The system of considering profits over community needs was continued by the authoritarian regimes which followed independence. The lack of services, infrastructure and alternative jobs contributed to the further marginalisation of the rural population and precipitated waves of urban migration. Initially these migrants were young men, but after 1970 entire families had no option other than to leave for the city to find jobs and food. During the Darfur crisis, women, children and the elderly were forced to flee due to widespread violence. With little or no education they found themselves stranded in the informal economy. Mariam Wagialla gave a critical review of the situation: “The utilitarian economic approach is a root cause of conflict, environmental degradation and forced migration.”
Progressive but inconsistent EU policies.
Rachel Ibreck is a researcher on human rights, justice and civic activism at the Goldsmith University in London. She gave a critical review on the African regional organisations and the approach of the European Union. Ms Ibreck has been involved in long-term collaboration with researchers and civic activists from the region.
According to Ms Ibreck, the interventions of the European Union (EU) and its member states in the politics of the Horn of Africa are fraught with inherent contradictions. On one hand, the EU has supported the regional human rights and justice architecture of the African Union (AU) and Intergovernmental Authority for Development (IGAD), as well as boosting opportunities for civil society engagement. Furthermore, the EU has committed to support women in leadership positions, funded programs to fight against sexual violence and assisted the region with humanitarian aid.
On the other hand, they have established alternative regional platforms to ‘govern’ migration, fostering security actors prone to the kind of ‘law enforcement’ that produces violent conflict and displacement. Such inconsistencies undermine efforts to advance progressive norms, principles and institutions at the regional level. Rachel Ibreck proposed that the EU should develop a Human Security Strategy for the Horn of Africa, which goes beyond the regional bodies and includes regionalised civil society organisations, especially women’s networks, yet still adheres to its own principles.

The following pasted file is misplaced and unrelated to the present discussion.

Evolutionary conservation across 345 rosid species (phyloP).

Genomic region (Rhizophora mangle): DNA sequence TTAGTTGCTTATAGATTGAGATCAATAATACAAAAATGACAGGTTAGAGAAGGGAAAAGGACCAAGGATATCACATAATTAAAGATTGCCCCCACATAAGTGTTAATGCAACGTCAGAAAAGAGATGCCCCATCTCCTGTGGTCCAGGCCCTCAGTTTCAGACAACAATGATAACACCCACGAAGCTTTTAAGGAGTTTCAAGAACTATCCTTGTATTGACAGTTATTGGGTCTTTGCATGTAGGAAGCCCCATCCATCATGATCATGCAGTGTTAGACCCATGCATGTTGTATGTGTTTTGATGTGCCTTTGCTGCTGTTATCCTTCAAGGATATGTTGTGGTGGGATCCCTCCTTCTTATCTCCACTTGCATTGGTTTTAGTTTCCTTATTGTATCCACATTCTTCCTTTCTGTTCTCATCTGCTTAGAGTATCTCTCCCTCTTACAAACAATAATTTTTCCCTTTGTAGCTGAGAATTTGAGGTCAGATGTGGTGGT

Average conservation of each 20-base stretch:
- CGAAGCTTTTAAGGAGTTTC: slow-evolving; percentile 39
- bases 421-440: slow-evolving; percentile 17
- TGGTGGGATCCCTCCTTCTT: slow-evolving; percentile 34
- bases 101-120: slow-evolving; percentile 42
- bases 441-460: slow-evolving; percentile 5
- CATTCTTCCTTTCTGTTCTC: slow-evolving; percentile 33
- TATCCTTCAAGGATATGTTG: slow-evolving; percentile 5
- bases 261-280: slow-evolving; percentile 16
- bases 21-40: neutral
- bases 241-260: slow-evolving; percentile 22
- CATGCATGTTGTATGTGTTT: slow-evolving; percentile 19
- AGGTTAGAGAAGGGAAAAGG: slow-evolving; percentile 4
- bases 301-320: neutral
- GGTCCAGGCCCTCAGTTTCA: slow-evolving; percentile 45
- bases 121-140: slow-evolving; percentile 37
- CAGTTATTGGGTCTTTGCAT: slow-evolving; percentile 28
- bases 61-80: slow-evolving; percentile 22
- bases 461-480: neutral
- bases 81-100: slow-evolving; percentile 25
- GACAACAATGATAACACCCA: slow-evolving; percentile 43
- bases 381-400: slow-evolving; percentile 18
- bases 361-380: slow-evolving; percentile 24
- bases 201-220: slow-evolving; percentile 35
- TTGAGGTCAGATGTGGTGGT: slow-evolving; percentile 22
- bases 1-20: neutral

Einman Seilfedin added a concrete example and referred to the Khartoum process. Under the al-Bashir regime, the repressive Rapid Support Forces also controlled the borders. This meant that the EU funds for migration control indirectly went to the RSF. The EU-initiated Khartoum process worsened the human rights situation and resulted in the enslavement of migrants in Libya. In Sudan, huge numbers of human rights violations occurred in refugee camps controlled by militias like RSF. During the 2018 revolution, RSF units were responsible for the killing of hundreds of protesters. Other members committed atrocities and war crimes in Darfur.
Moderator Rita Isiba asked for concrete examples of diaspora support.
Eiman Seilfedin said that it is easier for women in the diaspora to raise their voices, because they now live in countries where they enjoy more freedom of expression. Women in the Horn of Africa on the other hand know the reality and their needs, however. they have no possibility to travel to participate in conferences, nor do they have no resources to tell their stories. Asia Abdulkadir agreed and added that many women in exile are professionals and are able to take these issues from the ground to the international level. Mariam Wagialla sees Ishraga Hamid as a good practice example, using social media to bring women in Sudan and Horn of Africa together to exchange knowledge.
What can be done to do counter sexual violence and protect women?
Eiman Seilfedin reported that rape was used as tool of war and that 60 % of women were victims of sexual violence. Also in “non-violent zones,” rape is used as a tool of torture in detention centres or in police stations. There is no punishment. Impunity invites others to do the same. Stricter laws and special courts are needed. Asia Abdulkadir described the establishment of sexual assault centre in Somalia. Previously, no one had discussed this issue, as women felt ashamed, but after this centre was set up, even religious leaders began to condemn the practice. Police started to investigate cases and a women’s legal association was formed. Urban planner, Mariam Wagialla added that the streets must be made safer and lighter, as many women have to go back from work during the night. Rachel Ibreck explained how they brought women activists together with male lawyers and local leaders to raise awareness about sexual violence.